The end of government EV grants in the US and subsequent price drops have caused Tesla's share price to fall, but it's back on the rise now.

Tesla's tricky year led to its share prices falling by over nine percent at the end of 2018, following the announcement of Model 3 delivery numbers for the final quarter of last year.

The California carmaker cut prices across its entire range to offset government grant reductions, but only managed to shift 63,150 Model 3s in the fourth quarter of 2018, which fell short of FactSet estimates of 64,900 sales of its 'entry-level' model, according to Reuters.

"The price cut is what’s driving the stock lower, as it openly acknowledges the sunset of subsidy dollars is a material headwind," Roth Capital Partners analyst Craig Irwin.

In the US, the tax credit for electric vehicles will be cut by half every six months until it is gone completely for companies that have sold at least 200,000 cars.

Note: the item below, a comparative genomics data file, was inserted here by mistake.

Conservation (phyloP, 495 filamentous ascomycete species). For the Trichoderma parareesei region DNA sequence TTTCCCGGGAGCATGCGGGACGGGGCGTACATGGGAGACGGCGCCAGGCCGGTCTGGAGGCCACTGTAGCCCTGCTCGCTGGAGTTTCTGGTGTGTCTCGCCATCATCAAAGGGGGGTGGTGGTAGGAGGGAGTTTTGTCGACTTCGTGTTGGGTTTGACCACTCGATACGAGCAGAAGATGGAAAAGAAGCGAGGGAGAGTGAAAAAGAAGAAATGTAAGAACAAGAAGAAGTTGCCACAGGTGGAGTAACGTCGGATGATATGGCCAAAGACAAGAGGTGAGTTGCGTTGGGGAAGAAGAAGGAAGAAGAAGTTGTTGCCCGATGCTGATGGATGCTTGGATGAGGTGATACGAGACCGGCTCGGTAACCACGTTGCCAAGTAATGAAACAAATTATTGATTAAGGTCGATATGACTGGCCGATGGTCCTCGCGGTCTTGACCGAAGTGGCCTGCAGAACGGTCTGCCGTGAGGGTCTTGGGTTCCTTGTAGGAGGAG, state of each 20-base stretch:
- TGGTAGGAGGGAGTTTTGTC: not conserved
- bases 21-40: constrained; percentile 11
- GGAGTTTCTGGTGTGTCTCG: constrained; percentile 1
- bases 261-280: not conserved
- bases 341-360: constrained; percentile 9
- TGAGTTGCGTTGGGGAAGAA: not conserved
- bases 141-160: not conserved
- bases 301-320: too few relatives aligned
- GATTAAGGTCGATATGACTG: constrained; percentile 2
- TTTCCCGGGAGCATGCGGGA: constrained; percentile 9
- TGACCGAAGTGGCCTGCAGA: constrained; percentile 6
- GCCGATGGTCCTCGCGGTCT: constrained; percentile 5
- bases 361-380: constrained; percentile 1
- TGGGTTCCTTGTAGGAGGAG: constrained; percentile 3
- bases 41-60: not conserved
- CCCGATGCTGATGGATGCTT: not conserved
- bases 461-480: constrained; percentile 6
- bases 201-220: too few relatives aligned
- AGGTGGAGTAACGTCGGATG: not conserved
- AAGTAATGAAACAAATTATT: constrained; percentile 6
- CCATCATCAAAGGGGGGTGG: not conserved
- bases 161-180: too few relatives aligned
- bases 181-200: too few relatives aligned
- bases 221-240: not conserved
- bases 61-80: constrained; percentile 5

Tesla had predicted it would enjoy an upturn in sales towards the end of the 2018 as customers looked to get in before the government grant disappeared, but it was those strong predictions that ultimately led to disappointment and a share price slump. In the final quarter its overall deliveries stood at 90,700 cars, up eight percent.

For 2018 as a whole, Model 3 sales ramped up as the year went on. In both May and June the car sold 6,000 units in the US. That number increased to 14,250 in July, 17,800 in August, and 22,250 by the end of Q3. Motor1.com's sister publication InsideEVs has since predicted that 25,250 Model 3s in 2018 which, again, represented a marked increase over the course of the year in the manufacturer's domestic market, but worldwide it still fell short of expectations.

"Tesla disappointed the market. The deliveries are below our estimates and the consensus estimates," Frank Schwope, an analyst with NORD/LB is quoted my Reuters. "I don’t expect that Tesla operates in the black in 2019."

Steadying production of the Model 3, Tesla's only real mainstream model, is seen as key to helping the company's share price and profitability. Tesla has never posted an annual profit, but it did post a net income of £243.4 million in the third quarter of 2018, which is the firm's first GAAP (generally accepted accounting principles) profit in two years.